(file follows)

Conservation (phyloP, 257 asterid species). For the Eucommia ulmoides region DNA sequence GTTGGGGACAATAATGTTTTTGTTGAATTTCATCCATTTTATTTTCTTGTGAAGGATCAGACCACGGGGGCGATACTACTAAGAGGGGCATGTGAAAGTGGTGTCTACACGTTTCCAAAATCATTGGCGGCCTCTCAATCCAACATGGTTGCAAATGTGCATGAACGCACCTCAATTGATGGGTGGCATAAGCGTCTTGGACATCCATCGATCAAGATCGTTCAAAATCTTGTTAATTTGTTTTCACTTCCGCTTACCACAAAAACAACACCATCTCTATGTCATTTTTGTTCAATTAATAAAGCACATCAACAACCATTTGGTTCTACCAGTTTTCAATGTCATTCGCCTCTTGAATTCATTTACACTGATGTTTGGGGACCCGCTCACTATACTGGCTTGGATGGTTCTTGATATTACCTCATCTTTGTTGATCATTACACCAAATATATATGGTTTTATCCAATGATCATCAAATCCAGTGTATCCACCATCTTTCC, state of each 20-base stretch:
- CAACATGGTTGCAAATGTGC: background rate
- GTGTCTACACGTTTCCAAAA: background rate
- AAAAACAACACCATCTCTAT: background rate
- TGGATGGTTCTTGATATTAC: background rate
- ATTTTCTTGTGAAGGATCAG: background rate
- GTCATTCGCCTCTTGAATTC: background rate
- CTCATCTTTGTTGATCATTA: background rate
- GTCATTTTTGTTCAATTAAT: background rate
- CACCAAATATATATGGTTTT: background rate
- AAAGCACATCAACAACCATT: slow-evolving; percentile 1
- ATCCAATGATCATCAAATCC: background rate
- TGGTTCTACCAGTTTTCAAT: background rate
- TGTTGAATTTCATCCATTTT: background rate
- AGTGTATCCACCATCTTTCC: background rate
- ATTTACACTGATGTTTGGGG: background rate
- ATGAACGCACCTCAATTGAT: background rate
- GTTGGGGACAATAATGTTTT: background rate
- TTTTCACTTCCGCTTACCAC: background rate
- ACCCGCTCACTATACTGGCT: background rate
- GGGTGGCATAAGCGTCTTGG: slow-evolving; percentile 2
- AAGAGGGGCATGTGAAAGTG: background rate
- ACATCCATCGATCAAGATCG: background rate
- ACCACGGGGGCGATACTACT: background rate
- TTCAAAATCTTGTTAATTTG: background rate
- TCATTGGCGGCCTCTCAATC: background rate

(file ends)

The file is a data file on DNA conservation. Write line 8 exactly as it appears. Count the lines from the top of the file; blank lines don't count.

- CTCATCTTTGTTGATCATTA: background rate